5 key risks that can mean low commitment on your change projects

Posted by Audra Proctor


In our last post we talked a lot about the importance of using change management data from the past to shape and guide future change planning.

With the demands of digital transformation and constant change now a given in many organisations, an environment with a history of implementation success is likely to be more welcoming of new change projects – and more capable of delivering them. Collective memory in an organization also matters – so what is our most recent change management research in our Power of Data report 2018 telling us?

Well on review, and based on responses over the last 3 years, there are 5 key change risks (which I have highlighted in table below) that it is essential to address early in the project scoping and planning process to improve the success rate of new change projects.   


Note – Critical Success factors are key areas of focus that can help to mitigate the respective change risks and are based on Changefirst’s proven approach to delivering successful change.

A closer look at the top 5 risks identified above

Below we take a more detailed look at the Top 5 legacy risks (in order of risk score).

  • (9) Rewards and Recognition – people are either, unclear about how and when their contributions to change success will be review and rewarded, or they know or believe that their extra work for a new change initiative (in addition to BAU loading) will not be recognised and rewarded.
  • (7) Scope of Involvement – (in particular) local managers and their teams feel they are insufficiently involved in creating changes that will impact their ways of working, and planning and deployment timelines are too tight for their feedback to be used in an iterative way.
  • (6) Informal Influence – lack of engagement and (private and public) support from key influential leaders and stakeholders can often undermine the change purpose.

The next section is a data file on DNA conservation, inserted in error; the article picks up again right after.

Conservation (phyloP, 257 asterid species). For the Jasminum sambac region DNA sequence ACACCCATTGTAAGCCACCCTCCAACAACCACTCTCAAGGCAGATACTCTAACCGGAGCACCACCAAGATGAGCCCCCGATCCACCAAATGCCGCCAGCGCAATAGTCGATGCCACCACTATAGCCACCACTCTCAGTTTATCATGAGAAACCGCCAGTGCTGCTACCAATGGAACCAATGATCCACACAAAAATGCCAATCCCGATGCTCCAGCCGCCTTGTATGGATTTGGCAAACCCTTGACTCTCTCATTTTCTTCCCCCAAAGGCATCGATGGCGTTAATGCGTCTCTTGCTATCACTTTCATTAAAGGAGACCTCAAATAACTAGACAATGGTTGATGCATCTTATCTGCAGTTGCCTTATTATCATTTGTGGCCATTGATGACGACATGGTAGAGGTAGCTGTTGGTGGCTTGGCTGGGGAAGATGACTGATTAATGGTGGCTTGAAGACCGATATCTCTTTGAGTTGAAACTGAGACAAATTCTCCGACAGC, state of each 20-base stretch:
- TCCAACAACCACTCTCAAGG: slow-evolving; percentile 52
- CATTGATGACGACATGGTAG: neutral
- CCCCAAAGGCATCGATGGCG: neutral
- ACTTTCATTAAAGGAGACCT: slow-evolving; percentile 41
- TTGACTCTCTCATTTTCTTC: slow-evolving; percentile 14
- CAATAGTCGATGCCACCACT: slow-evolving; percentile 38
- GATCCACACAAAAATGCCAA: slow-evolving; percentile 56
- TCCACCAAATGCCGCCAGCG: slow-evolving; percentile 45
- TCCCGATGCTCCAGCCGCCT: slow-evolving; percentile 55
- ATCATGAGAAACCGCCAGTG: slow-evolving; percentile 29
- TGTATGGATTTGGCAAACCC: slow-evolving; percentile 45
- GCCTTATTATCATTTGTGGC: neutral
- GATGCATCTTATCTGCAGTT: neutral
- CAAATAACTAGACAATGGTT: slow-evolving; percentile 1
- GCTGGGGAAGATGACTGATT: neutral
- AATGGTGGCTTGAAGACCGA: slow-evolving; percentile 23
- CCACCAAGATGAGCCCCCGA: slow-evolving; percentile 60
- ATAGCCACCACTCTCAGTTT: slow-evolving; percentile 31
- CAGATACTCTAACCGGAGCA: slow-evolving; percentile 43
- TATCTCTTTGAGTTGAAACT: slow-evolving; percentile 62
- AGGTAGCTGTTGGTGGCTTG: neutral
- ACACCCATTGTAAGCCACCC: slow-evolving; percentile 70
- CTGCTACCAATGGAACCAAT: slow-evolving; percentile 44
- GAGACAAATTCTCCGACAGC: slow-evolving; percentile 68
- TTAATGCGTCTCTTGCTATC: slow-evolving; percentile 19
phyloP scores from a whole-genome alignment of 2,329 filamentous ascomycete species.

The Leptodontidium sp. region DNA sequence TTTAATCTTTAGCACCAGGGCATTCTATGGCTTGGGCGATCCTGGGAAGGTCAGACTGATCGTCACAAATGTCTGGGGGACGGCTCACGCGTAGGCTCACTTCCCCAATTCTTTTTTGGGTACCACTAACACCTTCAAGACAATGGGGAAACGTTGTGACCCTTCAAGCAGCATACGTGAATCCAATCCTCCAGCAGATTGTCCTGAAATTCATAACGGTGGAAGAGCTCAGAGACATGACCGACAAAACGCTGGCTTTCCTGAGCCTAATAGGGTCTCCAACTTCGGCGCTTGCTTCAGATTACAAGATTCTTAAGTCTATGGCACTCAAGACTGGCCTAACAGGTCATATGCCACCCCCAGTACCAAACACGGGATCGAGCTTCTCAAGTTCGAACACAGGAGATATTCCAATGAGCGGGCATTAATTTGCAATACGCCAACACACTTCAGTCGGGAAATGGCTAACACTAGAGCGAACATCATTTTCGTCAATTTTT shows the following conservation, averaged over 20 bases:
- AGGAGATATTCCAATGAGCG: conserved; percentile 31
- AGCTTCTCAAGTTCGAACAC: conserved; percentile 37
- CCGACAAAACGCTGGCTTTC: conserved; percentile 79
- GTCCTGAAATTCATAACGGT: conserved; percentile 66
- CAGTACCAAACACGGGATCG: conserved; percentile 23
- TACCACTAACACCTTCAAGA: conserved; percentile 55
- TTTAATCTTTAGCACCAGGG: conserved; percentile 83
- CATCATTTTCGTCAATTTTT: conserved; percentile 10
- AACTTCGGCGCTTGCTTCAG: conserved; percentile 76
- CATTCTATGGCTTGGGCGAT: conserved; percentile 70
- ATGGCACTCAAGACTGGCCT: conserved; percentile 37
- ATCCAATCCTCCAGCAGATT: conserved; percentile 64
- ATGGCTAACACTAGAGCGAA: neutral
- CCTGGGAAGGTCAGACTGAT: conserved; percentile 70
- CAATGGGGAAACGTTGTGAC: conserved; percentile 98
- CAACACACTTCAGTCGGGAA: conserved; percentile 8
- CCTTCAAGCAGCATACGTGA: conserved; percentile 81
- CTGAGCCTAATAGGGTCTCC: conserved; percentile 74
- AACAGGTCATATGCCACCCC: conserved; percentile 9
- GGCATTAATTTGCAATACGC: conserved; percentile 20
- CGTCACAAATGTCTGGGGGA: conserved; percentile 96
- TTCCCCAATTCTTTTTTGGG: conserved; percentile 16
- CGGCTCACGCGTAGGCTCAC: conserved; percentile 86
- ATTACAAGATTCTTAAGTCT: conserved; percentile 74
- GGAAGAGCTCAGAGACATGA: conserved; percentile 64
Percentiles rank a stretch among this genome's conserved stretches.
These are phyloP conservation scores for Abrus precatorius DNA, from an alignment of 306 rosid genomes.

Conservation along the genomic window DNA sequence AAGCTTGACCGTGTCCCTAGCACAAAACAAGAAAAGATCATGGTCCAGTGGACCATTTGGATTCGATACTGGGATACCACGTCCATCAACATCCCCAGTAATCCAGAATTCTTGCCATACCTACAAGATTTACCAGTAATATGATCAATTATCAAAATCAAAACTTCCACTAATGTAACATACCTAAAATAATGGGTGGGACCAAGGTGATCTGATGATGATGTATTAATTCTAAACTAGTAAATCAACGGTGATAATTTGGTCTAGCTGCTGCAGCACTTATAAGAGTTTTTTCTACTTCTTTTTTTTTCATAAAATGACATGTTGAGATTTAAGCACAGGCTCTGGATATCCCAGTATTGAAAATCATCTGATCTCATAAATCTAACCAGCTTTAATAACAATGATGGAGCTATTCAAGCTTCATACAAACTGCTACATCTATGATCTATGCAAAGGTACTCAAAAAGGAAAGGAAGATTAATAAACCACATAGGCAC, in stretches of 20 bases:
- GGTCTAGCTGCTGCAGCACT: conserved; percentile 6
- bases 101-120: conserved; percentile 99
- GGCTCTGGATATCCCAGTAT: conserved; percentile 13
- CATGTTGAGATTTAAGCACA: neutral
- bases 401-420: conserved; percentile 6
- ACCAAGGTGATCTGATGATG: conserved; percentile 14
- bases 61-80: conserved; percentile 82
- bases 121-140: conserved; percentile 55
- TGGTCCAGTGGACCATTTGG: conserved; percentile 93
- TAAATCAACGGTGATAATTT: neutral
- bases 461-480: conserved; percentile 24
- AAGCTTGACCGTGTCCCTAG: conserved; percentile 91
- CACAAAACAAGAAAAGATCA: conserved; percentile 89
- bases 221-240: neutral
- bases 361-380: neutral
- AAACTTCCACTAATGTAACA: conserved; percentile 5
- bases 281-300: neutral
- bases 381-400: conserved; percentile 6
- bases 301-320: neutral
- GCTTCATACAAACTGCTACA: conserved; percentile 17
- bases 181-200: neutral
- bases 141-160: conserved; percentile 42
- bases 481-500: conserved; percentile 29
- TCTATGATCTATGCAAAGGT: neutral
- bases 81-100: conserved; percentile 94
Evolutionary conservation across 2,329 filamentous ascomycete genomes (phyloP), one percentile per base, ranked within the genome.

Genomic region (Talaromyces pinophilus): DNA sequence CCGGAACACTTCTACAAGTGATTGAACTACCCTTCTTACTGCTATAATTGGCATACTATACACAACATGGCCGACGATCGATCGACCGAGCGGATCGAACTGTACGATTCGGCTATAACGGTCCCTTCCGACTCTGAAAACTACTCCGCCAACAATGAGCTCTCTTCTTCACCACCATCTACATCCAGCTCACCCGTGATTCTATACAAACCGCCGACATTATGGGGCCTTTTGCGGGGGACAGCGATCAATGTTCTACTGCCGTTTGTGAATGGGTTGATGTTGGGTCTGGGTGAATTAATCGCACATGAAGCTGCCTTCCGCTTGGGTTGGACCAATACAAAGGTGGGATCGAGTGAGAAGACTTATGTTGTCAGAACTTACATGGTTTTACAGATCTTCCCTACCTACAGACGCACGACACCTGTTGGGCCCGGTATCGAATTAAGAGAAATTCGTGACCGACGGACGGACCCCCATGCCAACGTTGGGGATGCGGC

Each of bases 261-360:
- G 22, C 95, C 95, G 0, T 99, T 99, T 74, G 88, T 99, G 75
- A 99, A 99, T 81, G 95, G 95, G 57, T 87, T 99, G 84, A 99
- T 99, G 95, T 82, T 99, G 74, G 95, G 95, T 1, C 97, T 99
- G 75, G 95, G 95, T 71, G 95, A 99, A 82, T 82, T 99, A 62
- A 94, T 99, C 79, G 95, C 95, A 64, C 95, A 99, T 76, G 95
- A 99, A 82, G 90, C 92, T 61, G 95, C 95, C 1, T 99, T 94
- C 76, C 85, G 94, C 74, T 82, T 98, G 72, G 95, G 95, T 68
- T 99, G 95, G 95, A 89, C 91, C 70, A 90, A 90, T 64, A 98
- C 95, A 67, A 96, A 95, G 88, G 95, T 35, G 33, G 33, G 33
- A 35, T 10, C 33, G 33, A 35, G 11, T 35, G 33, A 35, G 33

• (11) Local Role Modelling – it is difficult for local managers to champion change and role model new behaviours for their teams, when; their own concerns are not being considered, and there is insufficient support available in their local areas to prepare them for their role in the change.
  • (13) Personal Imperative – local realities and change priorities are different, and seem to conflict with the organisational imperative for a major change project.

Some practical recommendations for mitigating risk

So, if these are the challenges that your change management data indicates you are facing in delivering organizational change - how do you mitigate and plan to overcome them?

Here are some additional guiding thoughts to set you on your way.

  • Trust more than instincts and experience in your change armoury

Instincts and experience are always valuable commodities in delivering change programs. However, this should be complemented by making actual change implementation legacy data a part of early risk assessment. When new initiatives are announced building a risk assessment based on this historical data will help to build trust, strengthen sponsors credibility and increase people’s receptiveness.

  • Get a baseline on data and track it as your project moves on

Use a legacy assessment tool – like Initiative Legacy Assessment - to baseline data and then track the progress of your change projects. Make the review of the data the first item on the agenda when the Steering Team meets.

We will take a closer look at tracking in our next post but meantime you might also want to download our latest change management research summary included in the 2018 Power of Data ebook which is available here


 About the Initiative Legacy Assessment (ILA)

Organizational Change DataThe data sourced in this blog post was provided by the Initiative Legacy Assessment which is just one of 9 proven change assessment tools available via our Roadmap Pro platform.

The ILA is a diagnostic survey tool modelled on the 6 Critical Success Factors (CSFs) for single initiatives. It takes a historical performance check against the 6 CSFs using a total of 20 questions, which relate to 20 specific risk dimensions. 

Respondents are asked to consider a “typical” change from past 24 months which impacted their work group directly.

The purpose of the ILA is to collect historical data, from those involved in the change initiative, to:

  • help predict likely levels of commitment/resistance for initiatives
  • measure the effectiveness of previous implementations with respect to the CSFs
  • predict likely barriers to successful implementation of any initiative
  • help facilitate corrective and enhancing action planning for a specific initiative

To book a personalised demonstration of Roadmap Pro visit our website – and click on schedule demo.

Tags: change management research, change legacy, Change management data

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